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This morning, during his daily press briefing, Prime Minister Justin Trudeau was asked about the rumoured “military-style assault weapon ban,” specifically if the timing of this ban was related to the Nova Scotia shooting and if the guns used in the shooting would be subject to the ban. His response was non-specific, but he did say that his government would be making an announcement around their commitment to “strengthen gun controls” and ban “military-style assault weapons” in “the coming days.”

Although details are thin, a provisional list of firearms has been floated around various media outlets, citing that the following firearms are expected to be banned:

  • M16, M4, AR-10 and AR-15 rifles.
  • Ruger Mini-14s.
  • Swiss Arms Classic Green carbines.
  • M14 rifles.
  • Vz. 58 semi-automatic rifles.
  • CZ Scorpion EVO 3 carbines.
  • Beretta CX4 Storm carbines.
  • Sig Sauer MCX and Sig MPX carbines and pistols.
  • Robinson Arms XCR rifles.

In addition, sources have reported to other media outlets the inclusion of the following “types” of firearms to be banned:

  • Firearms with a calibre (gun barrel diameter) of more than 20 mm. For example, a grenade launcher. 
  • Firearms capable of producing muzzle energy of more than 10,000 joules. 

According to sources speaking to the CBC, these firearms were selected based on being modern, semi-automatic rifles fed by way of detachable box magazines, that sold in large volumes (over 1,000 units).

Some questions

However, this is where things get somewhat weird: In order to determine a firearm’s relevancy based on those criteria, the Ministry of Public Safety reportedly used 2012 long-gun registry data, and increased the numbers by 25% to extrapolate out an expectation of how many firearms of each type there may be in 2020.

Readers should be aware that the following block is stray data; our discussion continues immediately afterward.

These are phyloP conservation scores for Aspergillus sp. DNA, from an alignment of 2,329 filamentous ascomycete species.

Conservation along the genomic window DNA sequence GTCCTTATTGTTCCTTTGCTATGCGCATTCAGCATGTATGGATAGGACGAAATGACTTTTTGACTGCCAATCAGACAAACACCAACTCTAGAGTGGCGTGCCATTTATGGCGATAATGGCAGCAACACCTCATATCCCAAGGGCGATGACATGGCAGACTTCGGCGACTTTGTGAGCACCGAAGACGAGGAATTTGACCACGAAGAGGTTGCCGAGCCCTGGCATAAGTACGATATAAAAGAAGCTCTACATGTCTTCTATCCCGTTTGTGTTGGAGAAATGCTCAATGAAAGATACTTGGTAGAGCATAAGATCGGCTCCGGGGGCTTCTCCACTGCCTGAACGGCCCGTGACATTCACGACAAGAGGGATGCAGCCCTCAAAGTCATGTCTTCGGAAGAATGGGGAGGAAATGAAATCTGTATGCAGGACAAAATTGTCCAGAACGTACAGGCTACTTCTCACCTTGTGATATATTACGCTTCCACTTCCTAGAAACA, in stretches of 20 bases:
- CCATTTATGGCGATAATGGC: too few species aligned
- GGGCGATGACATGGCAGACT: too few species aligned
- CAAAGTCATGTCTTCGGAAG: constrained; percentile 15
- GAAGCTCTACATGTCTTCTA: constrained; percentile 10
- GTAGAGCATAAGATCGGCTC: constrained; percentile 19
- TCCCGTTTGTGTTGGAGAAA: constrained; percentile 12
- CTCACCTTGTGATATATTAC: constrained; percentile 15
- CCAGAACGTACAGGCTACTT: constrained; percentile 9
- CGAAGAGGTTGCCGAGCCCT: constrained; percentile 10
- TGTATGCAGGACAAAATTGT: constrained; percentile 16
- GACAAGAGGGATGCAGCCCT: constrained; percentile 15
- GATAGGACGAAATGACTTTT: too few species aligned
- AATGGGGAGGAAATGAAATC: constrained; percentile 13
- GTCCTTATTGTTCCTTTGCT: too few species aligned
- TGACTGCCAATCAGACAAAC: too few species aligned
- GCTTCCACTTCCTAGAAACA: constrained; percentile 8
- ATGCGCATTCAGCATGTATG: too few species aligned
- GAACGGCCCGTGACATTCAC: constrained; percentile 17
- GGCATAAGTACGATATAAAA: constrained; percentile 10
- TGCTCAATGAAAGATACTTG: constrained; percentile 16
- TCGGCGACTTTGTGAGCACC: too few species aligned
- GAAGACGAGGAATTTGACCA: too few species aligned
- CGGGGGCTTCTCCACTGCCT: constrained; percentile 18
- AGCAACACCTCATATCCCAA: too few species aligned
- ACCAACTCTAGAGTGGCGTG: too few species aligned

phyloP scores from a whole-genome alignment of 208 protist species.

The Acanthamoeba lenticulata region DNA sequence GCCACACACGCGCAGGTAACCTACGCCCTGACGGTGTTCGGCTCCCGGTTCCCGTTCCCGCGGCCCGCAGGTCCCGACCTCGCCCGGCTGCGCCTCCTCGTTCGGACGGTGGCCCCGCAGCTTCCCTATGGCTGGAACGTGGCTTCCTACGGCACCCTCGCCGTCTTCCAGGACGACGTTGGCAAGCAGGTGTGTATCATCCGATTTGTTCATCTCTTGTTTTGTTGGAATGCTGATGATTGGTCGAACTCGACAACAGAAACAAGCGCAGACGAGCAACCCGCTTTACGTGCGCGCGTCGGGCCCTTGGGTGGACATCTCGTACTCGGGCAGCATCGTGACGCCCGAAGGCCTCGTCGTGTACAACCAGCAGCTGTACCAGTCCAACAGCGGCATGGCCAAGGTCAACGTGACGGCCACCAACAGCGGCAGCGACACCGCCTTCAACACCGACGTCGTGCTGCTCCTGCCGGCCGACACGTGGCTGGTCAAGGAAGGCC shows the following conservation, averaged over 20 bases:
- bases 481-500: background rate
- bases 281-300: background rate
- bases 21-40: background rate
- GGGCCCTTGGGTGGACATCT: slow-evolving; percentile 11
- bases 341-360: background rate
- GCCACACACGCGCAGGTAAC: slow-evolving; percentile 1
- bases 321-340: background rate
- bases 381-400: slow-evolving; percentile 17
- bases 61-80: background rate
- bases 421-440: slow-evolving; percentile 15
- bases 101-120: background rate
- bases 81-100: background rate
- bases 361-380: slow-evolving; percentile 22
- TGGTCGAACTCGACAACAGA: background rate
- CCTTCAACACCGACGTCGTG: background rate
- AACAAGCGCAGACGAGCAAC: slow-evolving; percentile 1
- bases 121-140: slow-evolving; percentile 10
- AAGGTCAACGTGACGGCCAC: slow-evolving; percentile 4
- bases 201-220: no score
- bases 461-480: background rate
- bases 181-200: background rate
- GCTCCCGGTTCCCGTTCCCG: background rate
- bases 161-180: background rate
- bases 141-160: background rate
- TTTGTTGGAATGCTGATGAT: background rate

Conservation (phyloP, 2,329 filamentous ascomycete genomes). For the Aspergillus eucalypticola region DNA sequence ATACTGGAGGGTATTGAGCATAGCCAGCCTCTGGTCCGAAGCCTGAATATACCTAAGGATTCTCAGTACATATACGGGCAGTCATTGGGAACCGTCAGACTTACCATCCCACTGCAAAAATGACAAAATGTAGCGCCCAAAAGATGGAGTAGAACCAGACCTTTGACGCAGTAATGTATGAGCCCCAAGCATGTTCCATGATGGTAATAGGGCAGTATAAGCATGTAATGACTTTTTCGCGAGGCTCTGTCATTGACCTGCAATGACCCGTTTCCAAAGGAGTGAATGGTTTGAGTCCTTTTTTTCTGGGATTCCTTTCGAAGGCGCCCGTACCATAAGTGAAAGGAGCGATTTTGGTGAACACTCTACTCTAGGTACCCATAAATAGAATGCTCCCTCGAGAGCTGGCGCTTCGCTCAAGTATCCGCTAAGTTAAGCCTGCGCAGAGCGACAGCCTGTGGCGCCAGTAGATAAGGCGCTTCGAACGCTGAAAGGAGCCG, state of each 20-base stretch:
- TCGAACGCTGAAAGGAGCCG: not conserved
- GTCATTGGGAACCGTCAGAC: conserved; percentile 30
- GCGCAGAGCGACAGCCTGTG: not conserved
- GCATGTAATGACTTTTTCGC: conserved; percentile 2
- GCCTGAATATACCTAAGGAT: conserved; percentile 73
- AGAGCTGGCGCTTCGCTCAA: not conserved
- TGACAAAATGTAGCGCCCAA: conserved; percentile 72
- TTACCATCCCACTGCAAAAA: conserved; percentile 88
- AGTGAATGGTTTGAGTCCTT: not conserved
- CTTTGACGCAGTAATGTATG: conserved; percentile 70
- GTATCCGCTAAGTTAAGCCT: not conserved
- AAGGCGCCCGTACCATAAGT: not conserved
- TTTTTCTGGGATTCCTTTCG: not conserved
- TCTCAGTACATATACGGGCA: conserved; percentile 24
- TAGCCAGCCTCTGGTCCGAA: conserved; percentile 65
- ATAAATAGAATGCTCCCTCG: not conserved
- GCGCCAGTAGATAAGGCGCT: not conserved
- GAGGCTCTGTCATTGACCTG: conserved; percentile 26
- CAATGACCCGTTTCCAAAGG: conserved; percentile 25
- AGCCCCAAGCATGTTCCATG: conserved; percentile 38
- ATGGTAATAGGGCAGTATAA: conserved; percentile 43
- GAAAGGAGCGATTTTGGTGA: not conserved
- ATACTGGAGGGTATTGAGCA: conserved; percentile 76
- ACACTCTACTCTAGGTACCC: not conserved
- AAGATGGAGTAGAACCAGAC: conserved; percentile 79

However, the Sig MCX family of carbines, and the CZ Scorpion Evo 3 pistol-calibre carbine were not available in Canada in 2012, with the Sig MCX launching in 2015 and the CZ Scorpion Evo 3 in 2018. Furthermore, the Sig MCX and MPX are restricted as variants of the AR-15; the first firearm on the prospective list. Likewise, the Swiss Arms Classic Green is but one specific sub-model in an entire family of rifles. Although somewhat minute, these small discrepancies would seem to indicate that this list was not obtained from someone familiar with the firearms program, or FRT. Coincidentally, however, many of the questionable inclusions on this list to appear on so-called “hit lists” published by Canadian anti-gun groups.

What we can infer

However, regardless of the validity of the list, Trudeau’s statement this morning does make it clear that there is some movement towards further restrictions to be placed on Canadian gun owners. It is being reported that this restriction will take the form of an Order-in-Council, precluding any parliamentary debate or due process, and also meaning that this restriction (whatever form it may take) will not be addressing the oft-mentioned buy-back scheme. Due to parliamentary procedures, OICs can be used to regulate, but in order to initiate a buy-back program the government will need to procure funding for the program, and that cannot be done by way of OIC. Furthermore, due to strained police resources and the mandatory social distancing required due to COVID, it would seem unlikely that the pending announcement will hinge around the immediate and mandatory surrender of firearms. Thus it seems likely to be a change in designation, with further details to follow as COVID abates.

What you need to do

Write to your MP. We must communicate to our representatives in parliament that this arbitrary and unilateral prohibition of firearms is both undemocratic, and will serve no purpose to further public safety. To that end we have included a couple of letters (long from first, short form below) that you are welcome to use:

Long form:

Dear [your MP’s name here],

This morning, Justin Trudeau reiterated his promise to ban various firearms in Canada, and said that an announcement pertaining to that promise could be expected in “the coming days.”